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With these thoughts in mind, I feel immediately guilty. How am I supposed to tell if this is just greedy me trying to make room for more chickens, if this is cruel me getting rid of an animal for doing its purpose, or if this is practical me looking out for the safety of my hens. My mind is certainly troubled. The very last thing I want is for him to end up being processed and butchered. He is such a fantastic animal! And he is so very good to me and his girls. Mr. Edith has even grown on my parents, and his crowing is music that soothes my soul. Any advice from my fellow chicken owners?

Once again, I am at a loss on what to do.

On the bright side- I’m now getting three eggs a day! Mary, the new egg layer, produces a gorgeous light brown-shelled egg

 

Absolutely Positively Wonderful News

They found her! The lost pullet traveled back to her original home down the street! Words can’t describe my joy. Now I can start enjoying my new little pullet more, with that guilty feeling completely gone.

Just thought I should let you guys know. What an experience these two days have been.

A New Lonely Lifestyle

You’re probably wondering what the heck I mean by that post title. Lonely? New lifestyle? Huh?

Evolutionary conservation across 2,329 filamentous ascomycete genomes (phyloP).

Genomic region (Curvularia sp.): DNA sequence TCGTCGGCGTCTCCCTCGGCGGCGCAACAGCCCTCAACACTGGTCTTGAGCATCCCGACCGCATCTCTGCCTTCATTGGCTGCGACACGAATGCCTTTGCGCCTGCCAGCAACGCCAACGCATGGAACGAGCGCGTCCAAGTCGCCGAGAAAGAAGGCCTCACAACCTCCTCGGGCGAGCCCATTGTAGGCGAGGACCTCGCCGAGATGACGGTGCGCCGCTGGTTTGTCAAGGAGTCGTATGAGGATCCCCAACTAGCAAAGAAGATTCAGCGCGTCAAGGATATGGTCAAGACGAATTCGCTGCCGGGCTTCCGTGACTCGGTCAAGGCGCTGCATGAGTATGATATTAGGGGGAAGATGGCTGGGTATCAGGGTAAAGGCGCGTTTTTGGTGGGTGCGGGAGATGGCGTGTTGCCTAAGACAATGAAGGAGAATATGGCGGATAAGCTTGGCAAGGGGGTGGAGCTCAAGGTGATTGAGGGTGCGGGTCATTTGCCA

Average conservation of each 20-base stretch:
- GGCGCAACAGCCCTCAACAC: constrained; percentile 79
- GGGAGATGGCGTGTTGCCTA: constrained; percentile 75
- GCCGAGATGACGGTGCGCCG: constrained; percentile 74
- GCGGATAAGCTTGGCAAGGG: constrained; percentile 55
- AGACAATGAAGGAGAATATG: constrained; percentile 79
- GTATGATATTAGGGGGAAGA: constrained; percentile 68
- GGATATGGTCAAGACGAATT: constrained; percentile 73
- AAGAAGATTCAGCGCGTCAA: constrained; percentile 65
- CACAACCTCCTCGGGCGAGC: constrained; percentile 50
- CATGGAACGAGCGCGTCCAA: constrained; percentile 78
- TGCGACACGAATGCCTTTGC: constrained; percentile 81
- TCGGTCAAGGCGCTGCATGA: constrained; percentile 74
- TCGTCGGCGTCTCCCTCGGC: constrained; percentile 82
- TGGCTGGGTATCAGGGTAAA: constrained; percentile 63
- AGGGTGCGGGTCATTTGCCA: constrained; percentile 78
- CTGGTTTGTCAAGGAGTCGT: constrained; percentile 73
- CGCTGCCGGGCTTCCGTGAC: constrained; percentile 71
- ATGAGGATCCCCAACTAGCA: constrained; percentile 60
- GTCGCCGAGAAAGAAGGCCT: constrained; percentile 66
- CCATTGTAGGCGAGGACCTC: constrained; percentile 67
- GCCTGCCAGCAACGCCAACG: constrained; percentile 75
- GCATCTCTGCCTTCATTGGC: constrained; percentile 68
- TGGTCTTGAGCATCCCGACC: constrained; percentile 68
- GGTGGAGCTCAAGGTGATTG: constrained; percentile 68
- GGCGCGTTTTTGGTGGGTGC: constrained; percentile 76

Don’t worry, it’s just me being a little dramatic again. Two days ago we dropped my sister off at college for her first semester. She and I are very close, especially because we shared a room from the moment I was born. I told her most of my problems, and she listened and gave me advice. I’d bake her cookies, or muffins, and she’d drive me to a coffee shop. We always watched different shows together, binge watching them over our frozen pizza and iced tea. This summer we spent just about every day together, and suddenly she is ripped from my life completely. Gone, meeting new people in a strange environment, sharing a room with someone else. Everyone tells me “She’ll be a different person when she gets back, it’s amazing the changes that happen!” as if it’s a good thing. As if I would want her to be anything other than what I know her to be.